*Arranged a display, with a feedback or populace choice component
*Organised a competition and coordinated judges
*Helped coordinate classes for an event
*Helped arrange A&S and/or Bardic for a demo

*Held an A&S- or Bardic-related office
*Held an A&S- or Bardic-related retinue position
*Volunteered as a judge or student judge for an A&S/Bardic competition

I mean...this list is pretty comprehensive, although I'm a bit dismayed that there isn't a research component to it, so I may add something just because I think it makes sense. There are also things on here that I am highly unlikely to ever do (competitions), or that I'm not integrated enough in my new Kingdom to pull off effectively, right now, but it's a start!

To begin, as I unpacked, I pulled out a few UFOs so I don't have to go digging for them, and hope to start tackling some of this stuff soon.

We'll see how it goes...

Monday, December 10, 2018

We will shortly return to our regular programming.

Another Drachnewald event on the books! Met more people. Chatted with previously met people. Did time in the kitchen. I could go on about how great it is to have events at places like a 15th century former Bishop's palace, but this is my project blog, so I should talk about making things.

My big takeaways from the weekend, on the makey-doey front, were:

1. I need to make a bag to pack/carry my feast gear in. A box doesn't make sense, at this point, since I'm largely having to use public transport for at least part of each journey, so a bag will have to do. I've been noodling on how to engineer one that will work for me, and also I need to get a bowl, and maybe I don't need five drinking vessels but maybe I do.

2. I need to finish the blue wool dress. That should probably be first up on my list of Things To Do, followed by the sleeves floating around in various states of completion. I realise that my Renaissance Counterparttm would very likely not have had a billion sets of clothing, but she damn well would have had more than one.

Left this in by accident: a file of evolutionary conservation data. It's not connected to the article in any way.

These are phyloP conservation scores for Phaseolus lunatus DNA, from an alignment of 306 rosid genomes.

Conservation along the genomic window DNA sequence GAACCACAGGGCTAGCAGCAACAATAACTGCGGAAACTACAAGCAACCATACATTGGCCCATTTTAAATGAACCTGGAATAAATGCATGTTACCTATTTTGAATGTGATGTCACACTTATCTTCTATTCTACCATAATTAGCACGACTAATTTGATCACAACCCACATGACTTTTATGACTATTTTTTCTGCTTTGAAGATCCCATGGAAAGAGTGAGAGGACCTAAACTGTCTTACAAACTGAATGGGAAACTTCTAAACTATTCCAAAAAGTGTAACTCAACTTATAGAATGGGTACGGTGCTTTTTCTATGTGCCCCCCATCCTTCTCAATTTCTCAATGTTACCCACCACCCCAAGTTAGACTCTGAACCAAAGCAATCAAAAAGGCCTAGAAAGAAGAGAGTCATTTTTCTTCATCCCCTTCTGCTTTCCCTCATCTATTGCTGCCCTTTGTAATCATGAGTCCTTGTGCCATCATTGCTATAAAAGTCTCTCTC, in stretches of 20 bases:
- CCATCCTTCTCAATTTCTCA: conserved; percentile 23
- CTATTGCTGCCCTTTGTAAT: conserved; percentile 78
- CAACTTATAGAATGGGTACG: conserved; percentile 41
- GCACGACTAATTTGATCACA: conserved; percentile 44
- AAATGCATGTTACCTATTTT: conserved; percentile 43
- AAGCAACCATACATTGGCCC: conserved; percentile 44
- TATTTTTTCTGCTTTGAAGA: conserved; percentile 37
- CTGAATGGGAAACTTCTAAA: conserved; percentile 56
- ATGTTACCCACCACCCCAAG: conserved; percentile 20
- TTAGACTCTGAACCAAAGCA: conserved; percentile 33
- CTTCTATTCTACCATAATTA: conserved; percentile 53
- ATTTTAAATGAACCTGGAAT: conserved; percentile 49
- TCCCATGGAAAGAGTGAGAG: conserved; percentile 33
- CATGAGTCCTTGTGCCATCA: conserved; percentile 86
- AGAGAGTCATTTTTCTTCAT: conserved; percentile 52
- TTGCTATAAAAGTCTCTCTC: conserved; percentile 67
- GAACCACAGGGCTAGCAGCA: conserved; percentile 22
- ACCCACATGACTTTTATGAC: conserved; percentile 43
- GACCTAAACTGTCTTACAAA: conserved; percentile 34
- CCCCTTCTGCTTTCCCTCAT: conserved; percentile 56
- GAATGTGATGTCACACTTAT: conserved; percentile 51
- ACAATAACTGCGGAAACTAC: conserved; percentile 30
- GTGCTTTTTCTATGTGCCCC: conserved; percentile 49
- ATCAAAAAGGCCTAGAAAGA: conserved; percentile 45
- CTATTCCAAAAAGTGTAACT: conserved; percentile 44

3. I need to put the frogs on the coat, and re-iron/tack down some bits of the trim. Otherwise, that thing is fucking amazing and I'm so glad I made it and maybe the collar needs fur.

4. I need to finish the stripey chemise.

5. I should probably consider another "day-wear" partlet.

6. It's going to be a while before I'm able to scribe, again, and that makes me sad, but the work I saw this weekend was inspiring.

7. It's time to fire up the knit Huelgas cushion again (and I've pulled it out of the unpacking chaos in preparation).

8. It's time for the table top banner, folks.

9. If I'm only going to have a few dresses, I really need to finish up all of the aprons I have on the go. Maybe I'll pull the lace one out (if I can find it).

10. I'm still noodling on ideas for Tournaments Illuminated/Compleat Anachronist. I may never get around to doing anything about it, but at least I'm giving it some thought. I'm still looking for the notes from the feasts I did, in order to turn the Italian one into something useful, but I'm afraid I purged them in The Great Exodus. I hope I'm wrong. Which leads to...

11. Cooking is a thing I can do, so maybe I'll focus on that for a bit.